Grooming Your New Kitten

It is important to make your kitten feel comfortable about grooming from an early age.  Look into his/her eyes, ears, nose and mouth regularly.  Look at her paws to prepare her for claw trimming when he/she needs it.  Brush or comb your kitten regularly (using an anti-matting comb, or a furminator).  It is okay to give your kitten a 'wipe down' with a damp clean wash cloth.  When cleaniung them with a damp wash cloth start with the face first, then the ears inside and out, then the neck, and work your way down the cats body paying special close attention the paws, and the 'butt/genital' area last.  Keep a bucket handy with clean soapy water (cat shampoo) to keep dipping the wash cloth in and wringing it again to make it damp, as you focus on new body areas (face, feet, 'butt/genitals", back, etc).  Remember you are giving your kitty a spongebath as opposed to an actual bath which can remove needed body oils that keep the skin moisturized and prevent flaking, dry skin, itchy skin, hair loss.  If your kitty gets very filthy by going out into the mud or dirt or is very dirty from whatever source, of course giving kitty a bath will be necessary.  Try to look for a shampoo that has 'jojoba' as an ingredient, because this is an oily substsance that replenishes the moisture to the kitty's skin.  After washing or bathing, dry your kitten with a dry soft towel, not a blowdryer.  If you live in a cold climate, or if it is winter, then of course a blow dryer on the low to medium heat setting will be fine.  Turn up the heat in your home after bathing a cat in the winter if the temperature is very cold to avoid shaking, or an illness.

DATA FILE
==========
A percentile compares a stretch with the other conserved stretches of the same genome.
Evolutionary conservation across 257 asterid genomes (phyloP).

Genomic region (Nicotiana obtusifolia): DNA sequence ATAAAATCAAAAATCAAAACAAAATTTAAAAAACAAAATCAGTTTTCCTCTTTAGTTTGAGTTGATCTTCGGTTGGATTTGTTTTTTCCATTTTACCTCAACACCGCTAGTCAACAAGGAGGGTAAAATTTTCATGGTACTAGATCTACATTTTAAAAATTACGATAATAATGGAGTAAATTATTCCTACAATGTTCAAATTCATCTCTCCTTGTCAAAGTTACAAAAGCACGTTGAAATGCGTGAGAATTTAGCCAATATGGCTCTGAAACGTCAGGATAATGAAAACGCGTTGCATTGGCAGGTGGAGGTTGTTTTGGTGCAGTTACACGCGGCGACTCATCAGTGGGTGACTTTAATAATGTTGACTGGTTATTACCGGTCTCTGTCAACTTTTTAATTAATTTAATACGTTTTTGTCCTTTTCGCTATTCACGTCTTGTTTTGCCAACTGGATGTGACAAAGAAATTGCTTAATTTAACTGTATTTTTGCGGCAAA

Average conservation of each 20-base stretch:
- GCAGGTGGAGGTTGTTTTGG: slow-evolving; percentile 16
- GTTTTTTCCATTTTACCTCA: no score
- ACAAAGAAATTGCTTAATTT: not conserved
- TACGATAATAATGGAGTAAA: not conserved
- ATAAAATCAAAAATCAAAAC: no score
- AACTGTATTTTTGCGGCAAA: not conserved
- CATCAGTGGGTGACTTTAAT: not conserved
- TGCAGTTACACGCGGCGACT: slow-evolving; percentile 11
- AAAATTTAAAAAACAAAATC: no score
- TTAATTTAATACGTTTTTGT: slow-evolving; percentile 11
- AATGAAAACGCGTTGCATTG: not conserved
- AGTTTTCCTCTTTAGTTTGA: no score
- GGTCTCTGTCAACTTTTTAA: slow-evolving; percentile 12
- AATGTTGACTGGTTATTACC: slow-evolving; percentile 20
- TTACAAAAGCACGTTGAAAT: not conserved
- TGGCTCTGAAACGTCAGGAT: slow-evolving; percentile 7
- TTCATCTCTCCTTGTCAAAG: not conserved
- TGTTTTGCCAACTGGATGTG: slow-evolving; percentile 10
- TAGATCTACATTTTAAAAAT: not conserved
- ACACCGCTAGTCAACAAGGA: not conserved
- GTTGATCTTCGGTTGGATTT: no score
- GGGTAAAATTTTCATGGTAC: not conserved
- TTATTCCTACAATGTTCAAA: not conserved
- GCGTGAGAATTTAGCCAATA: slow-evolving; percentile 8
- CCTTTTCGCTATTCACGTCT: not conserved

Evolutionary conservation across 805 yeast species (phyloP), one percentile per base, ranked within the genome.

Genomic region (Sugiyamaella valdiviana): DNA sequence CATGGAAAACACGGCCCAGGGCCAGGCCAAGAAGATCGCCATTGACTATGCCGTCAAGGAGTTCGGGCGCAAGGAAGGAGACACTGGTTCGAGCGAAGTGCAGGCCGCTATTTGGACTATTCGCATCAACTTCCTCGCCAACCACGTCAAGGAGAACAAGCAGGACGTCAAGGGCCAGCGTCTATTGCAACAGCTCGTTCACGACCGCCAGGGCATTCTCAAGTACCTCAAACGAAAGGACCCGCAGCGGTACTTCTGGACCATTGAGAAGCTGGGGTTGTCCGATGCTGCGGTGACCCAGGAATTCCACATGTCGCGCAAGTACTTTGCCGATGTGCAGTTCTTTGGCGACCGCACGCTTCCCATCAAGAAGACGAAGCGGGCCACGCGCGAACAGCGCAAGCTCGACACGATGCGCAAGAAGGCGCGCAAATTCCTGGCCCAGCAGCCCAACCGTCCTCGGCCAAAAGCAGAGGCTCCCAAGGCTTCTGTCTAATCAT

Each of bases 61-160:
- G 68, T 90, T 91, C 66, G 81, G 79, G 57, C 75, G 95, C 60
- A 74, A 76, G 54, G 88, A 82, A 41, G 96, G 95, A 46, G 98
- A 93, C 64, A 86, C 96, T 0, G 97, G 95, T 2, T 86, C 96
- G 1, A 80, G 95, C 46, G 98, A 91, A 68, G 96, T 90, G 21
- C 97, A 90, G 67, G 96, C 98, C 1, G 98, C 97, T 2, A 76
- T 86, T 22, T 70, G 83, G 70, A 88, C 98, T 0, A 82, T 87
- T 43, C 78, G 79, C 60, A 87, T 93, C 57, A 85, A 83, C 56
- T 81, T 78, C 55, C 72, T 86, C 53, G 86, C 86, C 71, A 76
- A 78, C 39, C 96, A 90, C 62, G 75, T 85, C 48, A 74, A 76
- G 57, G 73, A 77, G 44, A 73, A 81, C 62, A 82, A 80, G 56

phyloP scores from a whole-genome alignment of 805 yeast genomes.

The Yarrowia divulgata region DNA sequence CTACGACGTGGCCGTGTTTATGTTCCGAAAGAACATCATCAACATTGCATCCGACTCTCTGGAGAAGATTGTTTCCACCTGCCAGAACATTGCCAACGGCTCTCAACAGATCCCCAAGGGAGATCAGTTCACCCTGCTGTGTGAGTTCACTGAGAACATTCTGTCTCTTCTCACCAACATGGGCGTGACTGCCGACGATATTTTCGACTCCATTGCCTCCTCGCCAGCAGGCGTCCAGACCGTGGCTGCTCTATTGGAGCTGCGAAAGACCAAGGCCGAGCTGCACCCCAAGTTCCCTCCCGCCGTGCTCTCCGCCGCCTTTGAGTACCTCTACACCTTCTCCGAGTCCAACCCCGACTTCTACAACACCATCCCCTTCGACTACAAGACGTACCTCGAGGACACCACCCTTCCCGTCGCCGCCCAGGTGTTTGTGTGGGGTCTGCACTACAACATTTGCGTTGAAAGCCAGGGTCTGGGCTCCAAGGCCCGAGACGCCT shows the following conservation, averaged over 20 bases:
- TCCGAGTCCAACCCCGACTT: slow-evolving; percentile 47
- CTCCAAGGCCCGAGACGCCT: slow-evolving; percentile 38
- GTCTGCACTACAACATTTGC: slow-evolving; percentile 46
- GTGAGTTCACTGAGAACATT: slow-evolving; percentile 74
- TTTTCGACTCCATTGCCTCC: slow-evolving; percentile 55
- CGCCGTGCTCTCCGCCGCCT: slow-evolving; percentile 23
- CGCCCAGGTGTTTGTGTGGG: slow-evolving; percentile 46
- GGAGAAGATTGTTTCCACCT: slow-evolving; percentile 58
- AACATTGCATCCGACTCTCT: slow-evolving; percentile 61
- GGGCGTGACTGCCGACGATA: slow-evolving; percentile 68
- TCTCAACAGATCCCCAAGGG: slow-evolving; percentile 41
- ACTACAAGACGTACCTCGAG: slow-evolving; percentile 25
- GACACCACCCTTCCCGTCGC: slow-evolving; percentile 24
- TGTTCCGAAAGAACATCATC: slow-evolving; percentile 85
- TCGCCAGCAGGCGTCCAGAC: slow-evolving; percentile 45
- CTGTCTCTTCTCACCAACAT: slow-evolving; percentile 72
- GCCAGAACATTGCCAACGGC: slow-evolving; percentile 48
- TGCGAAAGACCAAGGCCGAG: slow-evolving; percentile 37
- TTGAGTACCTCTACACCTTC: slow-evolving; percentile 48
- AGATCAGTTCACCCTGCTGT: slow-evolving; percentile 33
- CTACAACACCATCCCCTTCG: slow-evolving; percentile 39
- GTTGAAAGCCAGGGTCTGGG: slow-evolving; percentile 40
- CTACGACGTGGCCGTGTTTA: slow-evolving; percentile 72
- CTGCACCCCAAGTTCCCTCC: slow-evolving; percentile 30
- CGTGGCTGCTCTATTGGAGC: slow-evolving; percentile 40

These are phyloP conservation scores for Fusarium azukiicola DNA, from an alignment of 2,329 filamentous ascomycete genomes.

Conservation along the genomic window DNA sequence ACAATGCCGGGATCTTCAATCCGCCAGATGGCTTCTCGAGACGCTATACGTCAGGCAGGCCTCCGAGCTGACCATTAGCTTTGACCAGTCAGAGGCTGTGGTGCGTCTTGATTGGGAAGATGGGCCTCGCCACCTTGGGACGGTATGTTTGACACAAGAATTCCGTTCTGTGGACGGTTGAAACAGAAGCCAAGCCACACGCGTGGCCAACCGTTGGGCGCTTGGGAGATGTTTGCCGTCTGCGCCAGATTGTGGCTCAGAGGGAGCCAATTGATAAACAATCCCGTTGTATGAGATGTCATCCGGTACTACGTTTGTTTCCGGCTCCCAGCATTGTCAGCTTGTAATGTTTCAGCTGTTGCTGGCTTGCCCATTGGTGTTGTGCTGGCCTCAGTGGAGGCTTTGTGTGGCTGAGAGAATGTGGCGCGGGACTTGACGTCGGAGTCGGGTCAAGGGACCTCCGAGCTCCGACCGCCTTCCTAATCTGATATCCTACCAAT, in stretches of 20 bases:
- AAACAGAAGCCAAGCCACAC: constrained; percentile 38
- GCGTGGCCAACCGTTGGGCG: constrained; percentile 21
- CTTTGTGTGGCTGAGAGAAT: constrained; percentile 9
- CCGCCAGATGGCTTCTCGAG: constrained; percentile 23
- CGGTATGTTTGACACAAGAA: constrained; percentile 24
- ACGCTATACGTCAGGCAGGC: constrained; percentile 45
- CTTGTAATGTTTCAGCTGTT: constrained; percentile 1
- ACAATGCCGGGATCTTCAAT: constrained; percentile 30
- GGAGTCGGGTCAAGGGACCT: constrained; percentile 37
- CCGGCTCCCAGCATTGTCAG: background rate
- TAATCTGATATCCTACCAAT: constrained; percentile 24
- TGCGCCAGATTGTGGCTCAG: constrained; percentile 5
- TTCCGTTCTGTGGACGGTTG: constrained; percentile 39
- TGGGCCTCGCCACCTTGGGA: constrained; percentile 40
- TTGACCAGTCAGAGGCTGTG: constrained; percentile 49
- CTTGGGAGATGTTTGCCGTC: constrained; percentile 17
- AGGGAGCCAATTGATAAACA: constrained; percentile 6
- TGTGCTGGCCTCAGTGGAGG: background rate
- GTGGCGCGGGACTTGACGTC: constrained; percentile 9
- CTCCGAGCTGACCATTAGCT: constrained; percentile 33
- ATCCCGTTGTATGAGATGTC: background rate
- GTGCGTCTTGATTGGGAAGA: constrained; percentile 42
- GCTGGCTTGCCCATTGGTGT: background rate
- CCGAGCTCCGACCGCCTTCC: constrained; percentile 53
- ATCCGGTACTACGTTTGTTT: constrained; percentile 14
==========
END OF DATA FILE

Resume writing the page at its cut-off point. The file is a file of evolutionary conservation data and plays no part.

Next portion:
Kittens can benefit from a different kind of diet than adult cats, as their stomachs are smaller and their nutritional needs somewhat different.  Feed your kitten a food that is specially designed to meet his/her nutritional requirements.  Feed your kitten in small amounts, several times a day if using a commercial diet.  OR allow her to graze freely throughout the day if you are feeding him/her a holistic diet (i.e. Life's Abundance), or a high protein diet.  Read your kittens food labels carefully when choosing a commercial diet!  Cats are carnivors, and do not benefit nutritionally from any grains, or carbohydrates, or fruits or vegetables!  Kittens and cats need both dry kibble, and wet canned food.  Wet canned food should be high in protein (check the guranteed analysis to be at least 12% in crude protein).  Instinctive Choice which is part of the 'lifes abundance' holistic formula is a great wet canned food which has two different kinds of Omega fatty acids!  This oil is wonderful for keeping the skin moisturized, and keeping the cats hair shiny/glossy.  Remember, cats in the wild eat fresh prey (mice, rodents, birds, etc.), So feeding them a diet as high in protein and fatty oils is the closes when choosing a manufactured diet.  Some people go for feeding them 'raw' diets (like ground poultry and beef).  Cats can kill poultry and eat it, but not cows or pigs or lamb!  Instinctive choice contains chicken, turkey, and shrimp which are creatures that a cat can eat in the wild, and most importantly that their digestive system can properly digest and derive nutrition from.  


The most desirable age to adopt a kitten is between 8 and 12 weeks of age. Kittens obtained after 12 weeks may be more